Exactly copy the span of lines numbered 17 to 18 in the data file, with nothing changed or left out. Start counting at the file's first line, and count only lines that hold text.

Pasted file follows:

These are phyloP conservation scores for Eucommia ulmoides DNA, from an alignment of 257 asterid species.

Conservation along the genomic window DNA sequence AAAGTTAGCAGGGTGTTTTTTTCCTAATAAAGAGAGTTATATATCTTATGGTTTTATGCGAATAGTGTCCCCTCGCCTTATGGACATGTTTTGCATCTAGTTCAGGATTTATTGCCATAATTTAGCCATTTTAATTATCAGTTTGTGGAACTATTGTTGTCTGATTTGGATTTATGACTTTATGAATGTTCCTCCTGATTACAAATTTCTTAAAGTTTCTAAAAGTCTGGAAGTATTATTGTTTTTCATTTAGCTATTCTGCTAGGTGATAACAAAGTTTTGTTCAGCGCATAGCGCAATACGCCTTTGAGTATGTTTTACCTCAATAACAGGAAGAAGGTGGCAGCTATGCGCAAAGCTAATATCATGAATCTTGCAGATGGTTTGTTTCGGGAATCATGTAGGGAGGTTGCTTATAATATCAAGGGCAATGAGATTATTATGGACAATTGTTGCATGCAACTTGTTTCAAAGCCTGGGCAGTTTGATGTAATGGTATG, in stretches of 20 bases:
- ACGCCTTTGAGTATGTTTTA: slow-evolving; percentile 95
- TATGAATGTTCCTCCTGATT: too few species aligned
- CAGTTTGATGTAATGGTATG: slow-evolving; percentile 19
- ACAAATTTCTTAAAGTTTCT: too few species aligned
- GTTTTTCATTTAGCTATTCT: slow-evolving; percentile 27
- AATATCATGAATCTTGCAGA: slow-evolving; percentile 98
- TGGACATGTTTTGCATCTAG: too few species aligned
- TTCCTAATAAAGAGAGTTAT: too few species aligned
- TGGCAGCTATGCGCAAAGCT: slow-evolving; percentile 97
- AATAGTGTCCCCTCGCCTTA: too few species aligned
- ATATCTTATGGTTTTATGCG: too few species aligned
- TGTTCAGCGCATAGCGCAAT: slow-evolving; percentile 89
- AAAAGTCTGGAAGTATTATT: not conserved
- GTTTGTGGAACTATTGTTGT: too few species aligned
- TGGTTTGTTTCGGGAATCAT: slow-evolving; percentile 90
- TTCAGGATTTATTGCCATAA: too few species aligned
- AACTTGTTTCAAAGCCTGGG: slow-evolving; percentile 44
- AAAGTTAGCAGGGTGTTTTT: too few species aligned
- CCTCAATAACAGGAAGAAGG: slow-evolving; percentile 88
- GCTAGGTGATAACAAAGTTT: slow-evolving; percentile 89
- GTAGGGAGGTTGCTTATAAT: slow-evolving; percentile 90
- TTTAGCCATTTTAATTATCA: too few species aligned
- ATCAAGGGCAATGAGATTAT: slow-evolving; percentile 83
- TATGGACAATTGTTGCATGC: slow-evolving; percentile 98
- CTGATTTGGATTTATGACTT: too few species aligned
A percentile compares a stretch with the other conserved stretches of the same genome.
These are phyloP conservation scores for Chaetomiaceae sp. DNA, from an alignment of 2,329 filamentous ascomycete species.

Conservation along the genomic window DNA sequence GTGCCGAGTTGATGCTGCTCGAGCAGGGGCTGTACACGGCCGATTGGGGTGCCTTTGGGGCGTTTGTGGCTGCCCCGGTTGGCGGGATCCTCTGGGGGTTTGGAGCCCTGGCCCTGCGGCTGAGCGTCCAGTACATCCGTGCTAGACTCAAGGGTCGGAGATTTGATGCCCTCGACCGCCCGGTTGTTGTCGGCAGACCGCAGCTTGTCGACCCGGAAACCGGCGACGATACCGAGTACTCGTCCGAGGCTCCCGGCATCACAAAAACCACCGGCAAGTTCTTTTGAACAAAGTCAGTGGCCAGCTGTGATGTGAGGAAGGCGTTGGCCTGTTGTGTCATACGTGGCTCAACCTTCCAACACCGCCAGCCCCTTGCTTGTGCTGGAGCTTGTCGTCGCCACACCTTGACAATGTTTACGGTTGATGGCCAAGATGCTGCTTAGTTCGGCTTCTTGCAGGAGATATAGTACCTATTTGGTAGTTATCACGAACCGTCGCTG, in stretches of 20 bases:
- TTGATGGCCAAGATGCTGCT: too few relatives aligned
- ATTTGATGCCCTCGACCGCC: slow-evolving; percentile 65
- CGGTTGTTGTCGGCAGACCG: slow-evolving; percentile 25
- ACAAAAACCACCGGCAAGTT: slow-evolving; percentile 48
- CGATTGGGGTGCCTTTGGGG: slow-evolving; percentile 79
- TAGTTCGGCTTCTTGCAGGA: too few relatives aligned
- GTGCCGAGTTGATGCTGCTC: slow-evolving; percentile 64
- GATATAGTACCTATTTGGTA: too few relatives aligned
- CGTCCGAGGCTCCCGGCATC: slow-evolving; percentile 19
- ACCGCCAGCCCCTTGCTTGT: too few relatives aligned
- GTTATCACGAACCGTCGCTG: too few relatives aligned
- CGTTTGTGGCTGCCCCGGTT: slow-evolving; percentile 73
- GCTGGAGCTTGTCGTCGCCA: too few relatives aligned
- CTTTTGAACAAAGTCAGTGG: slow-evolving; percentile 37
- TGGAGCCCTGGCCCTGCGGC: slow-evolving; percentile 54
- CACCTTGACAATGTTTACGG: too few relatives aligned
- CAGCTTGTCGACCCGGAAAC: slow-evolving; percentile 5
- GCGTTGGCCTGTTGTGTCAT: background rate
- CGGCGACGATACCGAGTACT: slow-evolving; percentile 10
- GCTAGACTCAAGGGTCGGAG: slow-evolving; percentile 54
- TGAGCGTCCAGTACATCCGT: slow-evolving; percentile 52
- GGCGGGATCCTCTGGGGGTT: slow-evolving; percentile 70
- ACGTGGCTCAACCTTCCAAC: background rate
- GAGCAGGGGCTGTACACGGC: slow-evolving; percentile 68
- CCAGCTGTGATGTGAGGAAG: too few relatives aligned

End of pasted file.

- TGGTTTGTTTCGGGAATCAT: slow-evolving; percentile 90
- TTCAGGATTTATTGCCATAA: too few species aligned